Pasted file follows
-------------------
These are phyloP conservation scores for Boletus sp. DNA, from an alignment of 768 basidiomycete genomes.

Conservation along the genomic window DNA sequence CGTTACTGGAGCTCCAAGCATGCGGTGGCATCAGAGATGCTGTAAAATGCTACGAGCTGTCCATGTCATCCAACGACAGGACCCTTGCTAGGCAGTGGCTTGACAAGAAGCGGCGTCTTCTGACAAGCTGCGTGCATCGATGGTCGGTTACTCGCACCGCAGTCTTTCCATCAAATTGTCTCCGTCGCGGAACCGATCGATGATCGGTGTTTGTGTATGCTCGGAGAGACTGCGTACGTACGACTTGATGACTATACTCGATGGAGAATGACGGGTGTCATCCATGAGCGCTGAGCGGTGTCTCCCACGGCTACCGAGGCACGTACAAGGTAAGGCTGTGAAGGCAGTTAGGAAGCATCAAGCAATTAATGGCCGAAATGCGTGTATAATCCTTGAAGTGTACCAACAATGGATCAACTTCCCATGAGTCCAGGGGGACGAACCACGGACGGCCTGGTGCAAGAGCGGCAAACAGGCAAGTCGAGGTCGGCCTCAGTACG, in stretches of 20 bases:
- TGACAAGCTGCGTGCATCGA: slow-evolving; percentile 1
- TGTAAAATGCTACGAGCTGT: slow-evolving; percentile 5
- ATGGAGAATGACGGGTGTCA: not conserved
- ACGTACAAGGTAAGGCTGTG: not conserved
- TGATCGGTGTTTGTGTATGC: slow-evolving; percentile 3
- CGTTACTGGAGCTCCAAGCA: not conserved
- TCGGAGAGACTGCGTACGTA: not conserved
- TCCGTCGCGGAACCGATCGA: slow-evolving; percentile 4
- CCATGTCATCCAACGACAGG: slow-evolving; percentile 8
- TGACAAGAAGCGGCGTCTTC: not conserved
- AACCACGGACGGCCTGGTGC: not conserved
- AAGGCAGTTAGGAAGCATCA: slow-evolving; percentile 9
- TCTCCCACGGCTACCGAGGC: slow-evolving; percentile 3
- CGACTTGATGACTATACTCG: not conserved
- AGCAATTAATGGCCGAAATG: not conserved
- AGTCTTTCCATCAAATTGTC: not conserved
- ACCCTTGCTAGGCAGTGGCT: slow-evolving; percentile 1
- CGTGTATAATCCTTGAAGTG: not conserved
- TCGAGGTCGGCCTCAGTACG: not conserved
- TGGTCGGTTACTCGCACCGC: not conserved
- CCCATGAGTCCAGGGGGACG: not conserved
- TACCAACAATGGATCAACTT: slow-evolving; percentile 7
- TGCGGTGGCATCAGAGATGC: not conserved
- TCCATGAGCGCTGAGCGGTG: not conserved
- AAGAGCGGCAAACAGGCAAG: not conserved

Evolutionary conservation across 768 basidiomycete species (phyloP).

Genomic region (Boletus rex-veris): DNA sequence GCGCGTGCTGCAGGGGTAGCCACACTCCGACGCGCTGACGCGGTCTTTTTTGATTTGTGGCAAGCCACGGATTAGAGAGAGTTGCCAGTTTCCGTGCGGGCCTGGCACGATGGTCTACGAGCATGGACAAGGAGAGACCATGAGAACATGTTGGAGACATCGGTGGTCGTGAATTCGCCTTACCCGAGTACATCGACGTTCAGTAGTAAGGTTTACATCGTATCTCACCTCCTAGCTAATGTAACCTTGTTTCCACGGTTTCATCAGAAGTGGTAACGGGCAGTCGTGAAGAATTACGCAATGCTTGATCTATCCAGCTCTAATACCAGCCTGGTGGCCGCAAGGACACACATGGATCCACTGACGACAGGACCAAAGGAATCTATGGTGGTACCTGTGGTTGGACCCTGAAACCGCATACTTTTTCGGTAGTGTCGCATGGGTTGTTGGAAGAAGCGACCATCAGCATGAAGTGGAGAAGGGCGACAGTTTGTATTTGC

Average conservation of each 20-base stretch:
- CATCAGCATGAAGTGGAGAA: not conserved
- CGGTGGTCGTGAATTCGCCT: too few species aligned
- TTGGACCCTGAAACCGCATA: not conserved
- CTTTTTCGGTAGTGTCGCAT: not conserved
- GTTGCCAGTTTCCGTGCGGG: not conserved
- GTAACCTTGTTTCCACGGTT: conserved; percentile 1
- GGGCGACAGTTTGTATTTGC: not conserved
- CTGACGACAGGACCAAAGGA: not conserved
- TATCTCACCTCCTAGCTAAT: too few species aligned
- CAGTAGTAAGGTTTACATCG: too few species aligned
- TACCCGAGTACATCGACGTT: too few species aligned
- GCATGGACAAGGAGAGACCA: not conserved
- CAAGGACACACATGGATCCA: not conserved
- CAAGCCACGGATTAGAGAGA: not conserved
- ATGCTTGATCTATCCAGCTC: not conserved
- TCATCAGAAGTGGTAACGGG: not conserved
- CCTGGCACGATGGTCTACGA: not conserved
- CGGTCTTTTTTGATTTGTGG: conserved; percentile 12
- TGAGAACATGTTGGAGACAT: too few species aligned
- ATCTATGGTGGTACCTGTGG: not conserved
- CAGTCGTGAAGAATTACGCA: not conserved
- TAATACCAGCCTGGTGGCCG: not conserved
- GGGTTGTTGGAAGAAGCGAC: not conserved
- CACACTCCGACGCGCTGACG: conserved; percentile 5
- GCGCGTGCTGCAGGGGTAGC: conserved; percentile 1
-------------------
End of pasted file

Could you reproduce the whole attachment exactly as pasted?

These are phyloP conservation scores for Boletus sp. DNA, from an alignment of 768 basidiomycete genomes.

Conservation along the genomic window DNA sequence CGTTACTGGAGCTCCAAGCATGCGGTGGCATCAGAGATGCTGTAAAATGCTACGAGCTGTCCATGTCATCCAACGACAGGACCCTTGCTAGGCAGTGGCTTGACAAGAAGCGGCGTCTTCTGACAAGCTGCGTGCATCGATGGTCGGTTACTCGCACCGCAGTCTTTCCATCAAATTGTCTCCGTCGCGGAACCGATCGATGATCGGTGTTTGTGTATGCTCGGAGAGACTGCGTACGTACGACTTGATGACTATACTCGATGGAGAATGACGGGTGTCATCCATGAGCGCTGAGCGGTGTCTCCCACGGCTACCGAGGCACGTACAAGGTAAGGCTGTGAAGGCAGTTAGGAAGCATCAAGCAATTAATGGCCGAAATGCGTGTATAATCCTTGAAGTGTACCAACAATGGATCAACTTCCCATGAGTCCAGGGGGACGAACCACGGACGGCCTGGTGCAAGAGCGGCAAACAGGCAAGTCGAGGTCGGCCTCAGTACG, in stretches of 20 bases:
- TGACAAGCTGCGTGCATCGA: slow-evolving; percentile 1
- TGTAAAATGCTACGAGCTGT: slow-evolving; percentile 5
- ATGGAGAATGACGGGTGTCA: not conserved
- ACGTACAAGGTAAGGCTGTG: not conserved
- TGATCGGTGTTTGTGTATGC: slow-evolving; percentile 3
- CGTTACTGGAGCTCCAAGCA: not conserved
- TCGGAGAGACTGCGTACGTA: not conserved
- TCCGTCGCGGAACCGATCGA: slow-evolving; percentile 4
- CCATGTCATCCAACGACAGG: slow-evolving; percentile 8
- TGACAAGAAGCGGCGTCTTC: not conserved
- AACCACGGACGGCCTGGTGC: not conserved
- AAGGCAGTTAGGAAGCATCA: slow-evolving; percentile 9
- TCTCCCACGGCTACCGAGGC: slow-evolving; percentile 3
- CGACTTGATGACTATACTCG: not conserved
- AGCAATTAATGGCCGAAATG: not conserved
- AGTCTTTCCATCAAATTGTC: not conserved
- ACCCTTGCTAGGCAGTGGCT: slow-evolving; percentile 1
- CGTGTATAATCCTTGAAGTG: not conserved
- TCGAGGTCGGCCTCAGTACG: not conserved
- TGGTCGGTTACTCGCACCGC: not conserved
- CCCATGAGTCCAGGGGGACG: not conserved
- TACCAACAATGGATCAACTT: slow-evolving; percentile 7
- TGCGGTGGCATCAGAGATGC: not conserved
- TCCATGAGCGCTGAGCGGTG: not conserved
- AAGAGCGGCAAACAGGCAAG: not conserved

Evolutionary conservation across 768 basidiomycete species (phyloP).

Genomic region (Boletus rex-veris): DNA sequence GCGCGTGCTGCAGGGGTAGCCACACTCCGACGCGCTGACGCGGTCTTTTTTGATTTGTGGCAAGCCACGGATTAGAGAGAGTTGCCAGTTTCCGTGCGGGCCTGGCACGATGGTCTACGAGCATGGACAAGGAGAGACCATGAGAACATGTTGGAGACATCGGTGGTCGTGAATTCGCCTTACCCGAGTACATCGACGTTCAGTAGTAAGGTTTACATCGTATCTCACCTCCTAGCTAATGTAACCTTGTTTCCACGGTTTCATCAGAAGTGGTAACGGGCAGTCGTGAAGAATTACGCAATGCTTGATCTATCCAGCTCTAATACCAGCCTGGTGGCCGCAAGGACACACATGGATCCACTGACGACAGGACCAAAGGAATCTATGGTGGTACCTGTGGTTGGACCCTGAAACCGCATACTTTTTCGGTAGTGTCGCATGGGTTGTTGGAAGAAGCGACCATCAGCATGAAGTGGAGAAGGGCGACAGTTTGTATTTGC

Average conservation of each 20-base stretch:
- CATCAGCATGAAGTGGAGAA: not conserved
- CGGTGGTCGTGAATTCGCCT: too few species aligned
- TTGGACCCTGAAACCGCATA: not conserved
- CTTTTTCGGTAGTGTCGCAT: not conserved
- GTTGCCAGTTTCCGTGCGGG: not conserved
- GTAACCTTGTTTCCACGGTT: conserved; percentile 1
- GGGCGACAGTTTGTATTTGC: not conserved
- CTGACGACAGGACCAAAGGA: not conserved
- TATCTCACCTCCTAGCTAAT: too few species aligned
- CAGTAGTAAGGTTTACATCG: too few species aligned
- TACCCGAGTACATCGACGTT: too few species aligned
- GCATGGACAAGGAGAGACCA: not conserved
- CAAGGACACACATGGATCCA: not conserved
- CAAGCCACGGATTAGAGAGA: not conserved
- ATGCTTGATCTATCCAGCTC: not conserved
- TCATCAGAAGTGGTAACGGG: not conserved
- CCTGGCACGATGGTCTACGA: not conserved
- CGGTCTTTTTTGATTTGTGG: conserved; percentile 12
- TGAGAACATGTTGGAGACAT: too few species aligned
- ATCTATGGTGGTACCTGTGG: not conserved
- CAGTCGTGAAGAATTACGCA: not conserved
- TAATACCAGCCTGGTGGCCG: not conserved
- GGGTTGTTGGAAGAAGCGAC: not conserved
- CACACTCCGACGCGCTGACG: conserved; percentile 5
- GCGCGTGCTGCAGGGGTAGC: conserved; percentile 1